Monday, May 21, 2012

A Mother, Medicine, and Love

Sometimes the unexpected connections formed in travel are so great.

While on the Volunteers In Mission trip to Northern Ireland, I was sitting in the dining room of our hotel typing on a laptop computer. It was my turn to write the daily blog for our Volunteer In Mission group. Mike, one of our leaders, was patiently waiting for me to finish so he could add the pictures.

I wanted to relate how Father Gerry Reynolds had told us he was affected by the visit of "the Queen" to Ireland, as were many others in Ireland. I wasn't sure of the best way to refer to her highness: the Queen of England, the Queen of Britain, or some other phrase. I looked around the room and, besides a few Americans, I saw a few other people present who might be Northern Irish. So I asked in a loud voice, but addressing no one in particular, how I should refer to the Queen. That late at night, the dining room is informal and the guests largely set the mood and ground rules.

A young woman who was sitting by herself spoke up and said in an Irish accent that the Queen's prime post was Queen of England, although she was Queen of all the parts of Britain and the United Kingdom. After I explained why I asked, she teased me by saying I could refer to the Queen as Queen Lizzie. I laughed, but declined, as I didn't want the Queen to think I was a rude American.

The next morning, the young woman came in for breakfast when a few of our group had already been there for awhile. I invited her to join us and during introductions learned her name was Colleen. She told us she was staying at the hotel after having donated one of her kidneys to her 9 year old son almost three weeks earlier. Colleen said her boy was doing great and that the three week recovery time was probably more for her than for him. She said the lack of an adequate kidney in him had held back his health and vigor. He is small for his age and couldn't run as fast as other's his age. Now that he had a full capacity kidney, the nurses say he is all over the place.

The leaders of our group asked Colleen to join us in our morning devotions. One person brings a devotional or thoughts to share with the group, we pray, and we learn our plans for the day from our leaders.

As it happened it was my turn to give the devotional, which due to my lack of attentiveness to the schedule, caught me by surprise. Thankfully, during our bus ride to the Giants Causeway I had done the preparation I needed. I had been reading the Jewish Annotated New Testament which includes both Jewish and scholarly reactions to the New Testament. One chapter discusses the concept of "neighbor" in the commandment to "love your neighbor as yourself". I asked questions about when Jesus was asked "who is my neighbor?" and how he answered with the story of the beaten man on the side of the road saved by a good Samaritan. We also talked about how Jesus said to love your enemies.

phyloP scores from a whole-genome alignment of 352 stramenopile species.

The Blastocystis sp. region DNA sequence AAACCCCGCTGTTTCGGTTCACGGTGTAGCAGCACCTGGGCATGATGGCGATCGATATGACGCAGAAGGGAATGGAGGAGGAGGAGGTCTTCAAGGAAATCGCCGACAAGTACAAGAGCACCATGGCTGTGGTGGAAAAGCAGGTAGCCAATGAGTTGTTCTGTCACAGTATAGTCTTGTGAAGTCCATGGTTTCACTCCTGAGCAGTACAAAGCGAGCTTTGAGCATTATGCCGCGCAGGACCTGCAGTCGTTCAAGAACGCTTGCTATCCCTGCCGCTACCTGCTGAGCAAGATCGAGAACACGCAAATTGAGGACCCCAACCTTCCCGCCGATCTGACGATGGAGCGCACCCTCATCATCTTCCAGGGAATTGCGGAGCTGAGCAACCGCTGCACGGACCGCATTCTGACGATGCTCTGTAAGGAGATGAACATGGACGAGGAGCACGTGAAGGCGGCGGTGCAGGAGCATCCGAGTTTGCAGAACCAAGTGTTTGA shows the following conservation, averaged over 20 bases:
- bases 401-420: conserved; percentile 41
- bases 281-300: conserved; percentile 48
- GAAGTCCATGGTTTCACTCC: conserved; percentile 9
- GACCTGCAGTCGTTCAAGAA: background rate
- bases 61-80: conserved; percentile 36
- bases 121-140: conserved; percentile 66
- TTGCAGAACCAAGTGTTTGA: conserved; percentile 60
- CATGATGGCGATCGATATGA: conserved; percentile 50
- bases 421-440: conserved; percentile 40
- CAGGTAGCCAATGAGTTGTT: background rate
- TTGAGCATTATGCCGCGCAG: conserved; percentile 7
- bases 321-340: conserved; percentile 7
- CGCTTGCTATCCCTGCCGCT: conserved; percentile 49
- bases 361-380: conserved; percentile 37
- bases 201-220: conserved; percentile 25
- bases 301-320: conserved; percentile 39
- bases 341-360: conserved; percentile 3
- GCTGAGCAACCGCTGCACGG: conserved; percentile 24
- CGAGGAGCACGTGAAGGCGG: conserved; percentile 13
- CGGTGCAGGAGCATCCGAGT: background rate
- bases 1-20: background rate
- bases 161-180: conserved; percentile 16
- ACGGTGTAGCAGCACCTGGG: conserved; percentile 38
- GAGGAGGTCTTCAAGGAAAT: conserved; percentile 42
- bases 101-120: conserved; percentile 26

After the devotion, the prayer and administrative parts were all done, Colleen was asked if she enjoyed being with us for all that took place. She said she did and she said she thought the devotion teaching of how we are all neighbors in this world, no matter whether we live near or far apart, was meant for her.

Colleen told us her younger son had deficient kidneys too and her husband had donated his kidney to him.

Despite all she's been through, she was cheerful and hopeful.

Collen shared the rest of the mornings with us at our devotionals.

On the final morning we could share in that place, she said she knew her father would greet her, as he has in recent years, with, "Colleen, what denomination are you now?" He says that because as she's gone through these experiences with her son's, she has always reached out and asked for prayer from any group who would pray for her sons. She herself is Catholic but she's had her son's prayed for by multiple denominations. She said no matter how tradition and secondary beliefs have divided us, we're all praying to the same God.

Later that day she went to pick up her son and take him home. She had one more surprise for us – she saw us as the taxi was rolling down the road and she had the driver stop to come over to us at the Forthspring Community Center. In the front parking lot, we meet her oldest son and seeing him with the energy from his new kidney was such a joy!


You can read more about organ donation in Ireland and elsewhere here:

Transplant NI Team , Belfast City Hospital

Strange Boat Donor Foundation , Bothúna, Spiddal, Co. Galway

UK The National Kidney Federation , The Point, Coach Road, Shireoaks, Worksop, Notts S81 8BW

National Kidney Foundation , 30 East 33rd Street, New York, NY 10016

Kidney Health Australia , ABN 37 008 464 426

European Kidney Patients’ Federation (CEAPIR) , Vienna, Austria

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